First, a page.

I’m a word guy, which means I have a great fondness for the creativity of black slang. Years ago, I’m a waiter in a restaurant, and at closing we all had some duties. I hear these two brothuhs playfully arguing over “who gonna drive da Cadillac.”
Turns out, the Cadillac is the dustpan, gotta be done, and beats taking food scraps to the dumpster. Good guys, I waited my turn, they even let me drive.
On The Broom End Of The ‘Lac
See that picture of me? That’s me with the Eighty-one Cadillac. We’re in a strip center, and on our end are various dumpsters. Wind blows, trash goes, a lot of it ends up right in front of our store.
Long before I was an owner of a store, I was a kid, and saw with my own eyes, the grown men of my youth, doing what needed to be done.
I’ve seen people not raised like me, they don’t stoop to menial, can’t be caught doing something beneath them, and they miss all the good that I got, that there is great honor in never asking someone to do what you won’t do yourself.
I suppose they weren’t taught the ole foundational truth of the American work ethic – Don’t Ever Watch Someone Else Work. Either join in, help out, take over or leave.
Nine years ago, my father and I in his car, looking at this Plain Jane building I had just John Hancocked my name to… my father, the preacher, doing what made perfect sense to him, puts one hand on my shoulder, and the other on my knee – I knew a prayer was coming – my father with limits praying to The Father with none, asking God to “bless the endeavor in all aspects.”
He didn’t pray for easy. Or instant. Or windfalls. He didn’t think that way. “God wants us to pray for our daily bread,” he’d say, “but God expects us to bake it.”
I am not cut out to work for someone else. Eighty-one was essentially me creating my own job, and it was an answered prayer, a Daily Bread, but it was upon me to get it daily baked.
And so I worked. A lot. Fun work, boring work, the drag work. Like answered prayers are, it was good for me in seen and unforeseen ways.
There’s A We At Work
Eighty-one was good for a lot of people. They did their own baking, and added their own flavor. We created as unique a store as I’ve ever known.
I don’t have enough fingers to count the customers who were in ‘n out in 30 seconds, bless their hearts, never to return, but for those who “got us”, we were a gift, a place just-for-them, nowhere else in America, but right down the road from their house.
On a certain Monday morning I had something to announce, to a friend who has been side by side from near the beginning of Eighty-one, telling her that I’ve decided to close it down, almost say it in a squeak, can’t hardly utter the words.
She listens and then says, “I hope you go out strong.” That was God speaking through her.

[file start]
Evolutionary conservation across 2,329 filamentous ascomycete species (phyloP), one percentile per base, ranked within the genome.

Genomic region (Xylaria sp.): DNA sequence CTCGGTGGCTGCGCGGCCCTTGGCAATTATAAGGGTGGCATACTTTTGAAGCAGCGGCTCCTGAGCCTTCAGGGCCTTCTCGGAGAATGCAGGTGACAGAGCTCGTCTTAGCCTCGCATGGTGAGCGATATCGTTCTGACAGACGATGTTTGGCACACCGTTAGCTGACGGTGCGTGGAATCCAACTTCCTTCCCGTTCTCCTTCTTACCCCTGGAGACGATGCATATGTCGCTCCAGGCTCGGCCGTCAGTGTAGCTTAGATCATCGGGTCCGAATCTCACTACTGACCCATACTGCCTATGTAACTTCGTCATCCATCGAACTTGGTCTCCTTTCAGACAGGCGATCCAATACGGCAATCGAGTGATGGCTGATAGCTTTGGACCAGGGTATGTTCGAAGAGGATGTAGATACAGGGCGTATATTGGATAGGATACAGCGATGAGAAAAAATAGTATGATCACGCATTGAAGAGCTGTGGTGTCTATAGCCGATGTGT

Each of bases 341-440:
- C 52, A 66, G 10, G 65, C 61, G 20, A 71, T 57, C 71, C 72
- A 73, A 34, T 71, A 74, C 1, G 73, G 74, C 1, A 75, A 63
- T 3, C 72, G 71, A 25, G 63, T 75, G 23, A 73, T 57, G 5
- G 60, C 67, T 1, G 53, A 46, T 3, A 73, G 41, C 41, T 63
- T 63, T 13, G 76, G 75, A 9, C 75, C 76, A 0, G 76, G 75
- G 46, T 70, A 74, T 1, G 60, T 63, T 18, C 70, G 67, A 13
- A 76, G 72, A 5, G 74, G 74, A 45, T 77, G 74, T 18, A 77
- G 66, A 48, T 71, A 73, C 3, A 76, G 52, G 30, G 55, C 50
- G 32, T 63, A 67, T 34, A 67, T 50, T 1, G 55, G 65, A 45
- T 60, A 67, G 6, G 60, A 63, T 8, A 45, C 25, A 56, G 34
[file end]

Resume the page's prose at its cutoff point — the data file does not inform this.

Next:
It’s 5:something in the morning as I write this. I think a lot of people secretly wonder about self-employment, and if they were to ask me, maybe that’d be a good answer, “It’s 5:something in the morning as I do _____.” I’ve been 7-days-a-weeking for most of April, May, and that will continue as I walk my store, Eighty-one, down, down, down, to an honorable end.
I appreciate God for blessing the endeavor in all aspects. It became what it became from labor, with His blessing of the labor, and what else can I do, to meet the honor standard, than to finish strong… I’ll be driving that Cadillac on the last day.
Eighty-one was a success, in all measurements that matter to me. It was so much about creativity, that you’d assume I’d be writing about all that gee-golly-wow creativity stuff, but instead I write about menial labor…
…because Eighty-one proved out, what my deceased elders preached to me in my youth, that you can do anything with hard work, that it’s the little-by-little that adds up, that the horse carrying the rider must acknowledge its inferiority to the mule who can pull the plow, all day long…
I hold it to be a truth, evidenced in my own life, and witnessed by observation in the lives of so many come-from-nothings that amounted to something, that work is approved of God, necessary to reveal ourselves, a great even out-er by which the Have Less can Have More.
I remember Mr. Augustine, a sharecropper’s son, thought 10 cents a day was a childhood windfall for working rice levees, barefoot, water moccasins swimming by, nothing to build upon besides his good name, and he ended up owning some grocery stores. His advice to a grandchild, “When you go to work, and you see a little trash in the parking lot, bend over, and pick it up. Somebody will notice…”
I encourage all of you, work is your friend. God does not bake in an unlit stove. And of all the work, embrace the menial, not as a trap, but as something meaningful to you, earning a confidence that if it all went to hell in a handbasket, you could count on you. I believe God honors the menial. It’s a form of obedience, an antidote to pride.
I Also Wrote
During the Eighty-one years I had a second job, as writer. It too was labor. I have a Certainty that it is time to give writing my All, my Best. I believe prayers do not expire. My father’s prayer remains before God, asking Him to bless their mutually beloved, “in all aspects.” As I leave one answered prayer and step out in faith (and labor) I know that becoming a serious thinker/writer will be just as Eighty-one was, requiring of me labor, and some of that of the Cadillac status.
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This edition of Uncle P’s Bedtime Stories is brought to you by Eighty-one, where the author wonders if he needs to point out the obvious – what is parenting…if not an endless string of menial labor that builds something wonderful?
Copies of the Bedtime Stories book are available at Eighty-one, 3507 Ryan Lake Charles. He can be reached firstname.lastname@example.org.